1. This Rule was granted at the instance of the second party calling upon the opposite party to show cause why certain proceedings purporting to be framed under Section 145 of the Criminal Procedure Code should not be quashed on the third and fifth grounds stated in the petition or why, in the alternative, the case should not be transferred for hearing to the District of Faridpore.
2. The facts are shortly as follows:
The first party, Bejoy Govinda Mitra and others are the Naib and tenants of the Zemindar Surendra Krishna Dutt. So far as the second patty are concerned. Kali Kumar Das is the Naib of the Zemindar Narendra Narayan Singh and the other persons Nos. 2 to 9 are fishermen claiming rights of fishery granted to them by Narendra Narain Singh and also certain rights appertaining thereto. On the 24th February this year, the first party reported to the Police that a breach of the peace was imminent and accordingly a Sub. Inspector was deputed to report. On the 23rd February 1920 the report was furnished and on the 14th March 1920 the property in dispute was attached by beat of drum. On the 27th March 1920 armed Police were sent to the place and on the 21st April 1620 the second party filed their written statement.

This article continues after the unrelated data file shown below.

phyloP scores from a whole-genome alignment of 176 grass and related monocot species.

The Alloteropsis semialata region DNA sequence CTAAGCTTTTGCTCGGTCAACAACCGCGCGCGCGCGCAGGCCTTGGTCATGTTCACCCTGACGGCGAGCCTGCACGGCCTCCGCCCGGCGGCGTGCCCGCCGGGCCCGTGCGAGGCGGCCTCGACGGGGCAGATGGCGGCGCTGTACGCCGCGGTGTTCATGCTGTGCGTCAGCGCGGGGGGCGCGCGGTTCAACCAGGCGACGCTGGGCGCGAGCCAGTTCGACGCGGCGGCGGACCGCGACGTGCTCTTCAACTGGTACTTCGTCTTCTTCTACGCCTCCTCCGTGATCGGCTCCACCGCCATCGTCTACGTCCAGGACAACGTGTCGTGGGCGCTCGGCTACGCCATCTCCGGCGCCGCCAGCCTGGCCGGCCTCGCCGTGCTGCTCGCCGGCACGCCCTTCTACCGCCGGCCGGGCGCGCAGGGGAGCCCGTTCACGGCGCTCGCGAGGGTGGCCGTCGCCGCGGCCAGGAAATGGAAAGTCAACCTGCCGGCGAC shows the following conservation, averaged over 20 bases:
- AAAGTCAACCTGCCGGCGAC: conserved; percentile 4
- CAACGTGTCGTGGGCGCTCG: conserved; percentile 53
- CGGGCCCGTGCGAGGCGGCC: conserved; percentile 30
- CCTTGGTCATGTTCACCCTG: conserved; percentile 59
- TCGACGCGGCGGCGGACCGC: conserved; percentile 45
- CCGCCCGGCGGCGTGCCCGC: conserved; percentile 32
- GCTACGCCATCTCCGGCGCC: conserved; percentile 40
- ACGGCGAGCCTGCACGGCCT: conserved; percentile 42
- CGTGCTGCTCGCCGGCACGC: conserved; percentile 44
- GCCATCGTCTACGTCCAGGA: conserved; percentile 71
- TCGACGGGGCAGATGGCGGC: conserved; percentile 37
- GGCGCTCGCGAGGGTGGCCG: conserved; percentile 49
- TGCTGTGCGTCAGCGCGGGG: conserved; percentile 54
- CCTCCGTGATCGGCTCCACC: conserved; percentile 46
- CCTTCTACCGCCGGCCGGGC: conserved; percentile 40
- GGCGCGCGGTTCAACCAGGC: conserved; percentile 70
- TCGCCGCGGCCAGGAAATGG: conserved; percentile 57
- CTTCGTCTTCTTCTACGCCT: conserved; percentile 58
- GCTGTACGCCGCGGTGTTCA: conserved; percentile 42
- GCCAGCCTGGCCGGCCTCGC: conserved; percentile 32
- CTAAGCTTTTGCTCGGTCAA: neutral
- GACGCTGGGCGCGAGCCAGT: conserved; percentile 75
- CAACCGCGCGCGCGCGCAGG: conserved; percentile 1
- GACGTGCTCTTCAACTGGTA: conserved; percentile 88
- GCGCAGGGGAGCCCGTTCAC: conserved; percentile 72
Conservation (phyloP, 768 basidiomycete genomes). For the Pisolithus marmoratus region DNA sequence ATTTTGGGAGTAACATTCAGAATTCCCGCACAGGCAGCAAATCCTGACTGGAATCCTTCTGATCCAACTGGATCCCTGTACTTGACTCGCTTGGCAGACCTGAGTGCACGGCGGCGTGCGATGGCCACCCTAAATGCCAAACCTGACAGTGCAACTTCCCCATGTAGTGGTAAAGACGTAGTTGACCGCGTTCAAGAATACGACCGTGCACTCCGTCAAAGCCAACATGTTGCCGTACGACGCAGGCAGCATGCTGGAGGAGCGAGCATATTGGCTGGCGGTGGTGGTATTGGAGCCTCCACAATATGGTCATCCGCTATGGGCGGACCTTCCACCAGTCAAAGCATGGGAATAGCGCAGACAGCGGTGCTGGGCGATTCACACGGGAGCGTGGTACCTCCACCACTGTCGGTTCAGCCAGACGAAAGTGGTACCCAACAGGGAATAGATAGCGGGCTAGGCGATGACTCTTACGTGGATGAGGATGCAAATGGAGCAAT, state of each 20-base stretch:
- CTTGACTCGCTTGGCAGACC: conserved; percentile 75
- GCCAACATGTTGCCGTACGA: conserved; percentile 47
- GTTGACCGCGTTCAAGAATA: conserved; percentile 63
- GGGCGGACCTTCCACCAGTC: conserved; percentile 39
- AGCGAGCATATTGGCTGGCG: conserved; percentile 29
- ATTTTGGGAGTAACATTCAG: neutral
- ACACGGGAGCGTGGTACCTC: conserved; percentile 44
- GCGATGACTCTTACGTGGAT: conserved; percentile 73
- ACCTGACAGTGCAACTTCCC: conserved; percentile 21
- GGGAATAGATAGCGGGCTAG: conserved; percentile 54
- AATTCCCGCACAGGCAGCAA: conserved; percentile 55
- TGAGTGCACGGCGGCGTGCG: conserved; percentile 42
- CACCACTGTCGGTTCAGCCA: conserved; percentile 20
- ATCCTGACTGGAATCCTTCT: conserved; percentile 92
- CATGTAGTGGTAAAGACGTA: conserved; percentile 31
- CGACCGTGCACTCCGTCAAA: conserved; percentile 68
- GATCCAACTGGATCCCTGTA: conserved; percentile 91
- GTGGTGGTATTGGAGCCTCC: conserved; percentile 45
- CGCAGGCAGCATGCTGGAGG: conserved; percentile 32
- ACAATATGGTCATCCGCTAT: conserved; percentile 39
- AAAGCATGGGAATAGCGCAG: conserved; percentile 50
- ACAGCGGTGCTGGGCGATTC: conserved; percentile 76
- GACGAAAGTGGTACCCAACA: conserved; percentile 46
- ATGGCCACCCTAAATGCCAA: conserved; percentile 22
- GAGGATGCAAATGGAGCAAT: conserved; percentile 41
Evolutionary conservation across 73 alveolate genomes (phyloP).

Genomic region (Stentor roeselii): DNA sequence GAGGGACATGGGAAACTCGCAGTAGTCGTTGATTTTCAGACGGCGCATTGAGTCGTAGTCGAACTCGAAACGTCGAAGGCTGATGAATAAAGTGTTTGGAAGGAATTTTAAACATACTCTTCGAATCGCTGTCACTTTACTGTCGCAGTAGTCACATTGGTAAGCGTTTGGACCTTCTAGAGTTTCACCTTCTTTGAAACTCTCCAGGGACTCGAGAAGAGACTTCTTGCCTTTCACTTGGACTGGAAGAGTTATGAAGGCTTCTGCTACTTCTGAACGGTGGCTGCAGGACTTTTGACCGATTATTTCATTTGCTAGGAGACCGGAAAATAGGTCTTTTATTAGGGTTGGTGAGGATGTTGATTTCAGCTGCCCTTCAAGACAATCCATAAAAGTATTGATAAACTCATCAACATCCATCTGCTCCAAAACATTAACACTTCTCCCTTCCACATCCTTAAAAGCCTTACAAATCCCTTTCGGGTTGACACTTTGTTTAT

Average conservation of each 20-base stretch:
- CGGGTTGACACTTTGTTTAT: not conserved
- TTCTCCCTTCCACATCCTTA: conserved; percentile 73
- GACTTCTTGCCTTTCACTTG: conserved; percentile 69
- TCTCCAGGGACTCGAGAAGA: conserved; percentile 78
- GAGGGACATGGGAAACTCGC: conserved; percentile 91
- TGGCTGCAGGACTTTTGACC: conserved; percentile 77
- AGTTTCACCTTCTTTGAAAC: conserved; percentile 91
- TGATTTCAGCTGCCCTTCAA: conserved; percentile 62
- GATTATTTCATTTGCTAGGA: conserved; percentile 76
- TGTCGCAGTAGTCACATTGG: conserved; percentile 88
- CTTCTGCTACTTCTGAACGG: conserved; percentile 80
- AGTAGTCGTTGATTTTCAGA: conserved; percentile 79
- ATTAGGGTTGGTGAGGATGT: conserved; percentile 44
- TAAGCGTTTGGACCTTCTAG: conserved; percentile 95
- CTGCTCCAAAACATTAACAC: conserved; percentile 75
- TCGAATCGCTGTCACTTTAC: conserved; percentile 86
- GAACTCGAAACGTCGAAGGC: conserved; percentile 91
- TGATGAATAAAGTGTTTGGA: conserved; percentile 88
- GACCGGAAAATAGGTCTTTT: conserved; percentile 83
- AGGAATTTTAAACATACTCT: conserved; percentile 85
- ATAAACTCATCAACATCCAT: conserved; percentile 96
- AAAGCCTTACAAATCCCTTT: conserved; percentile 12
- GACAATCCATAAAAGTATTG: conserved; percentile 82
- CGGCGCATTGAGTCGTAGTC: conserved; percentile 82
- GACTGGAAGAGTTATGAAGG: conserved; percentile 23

3. Now, the real dispute between the parties turns on the question as to whether the proceedings should have been started under Section 145 of the Code of Criminal Procedure or whether they should have been instituted under Section 147. There are passages to which we have been referred both in the Police report and in the written statement filed on behalf of the second party from which it is sought to show that the second party are claiming possession of land, and accordingly it is argued on this basis that Section 147 is not the correct section. I think, however, that on a proper reading of the Police report and the written statement, no real claim to possession of land has been put forward on behalf of the second party, and indeed the learned Advocate. General appearing on behalf of the second party before us has expressly stated that no claim is made on behalf of his clients to possession, Their claim appears to be of this nature. The Zemindar Narendra Narayan Singh, so I understand, claims to have been granted by the Crown a right of fishery in the river Padma and that attached to this right of fishery there was also the right granted to go upon the land, which belongs to and was in the possession of the first party, for the purpose of mooring boats connected with the fishery and also for the purpose of spreading nets for drying. There was a farther claim put forward on behalf of the fishermen, which is this.--that they had acquired by prescription a right to spread and dry their nets upon the land of the first party. Whether such a claim could be substantiated it is not necessary now to consider. But it certainly appears that the only right claimed on behalf of the second party is the right of easement to moor their boats against the land and to spread and dry their nets on the land. In these circumstances the second party contend that no proceedings can lie under Section 145 but that Section 147 is the more appropriate section.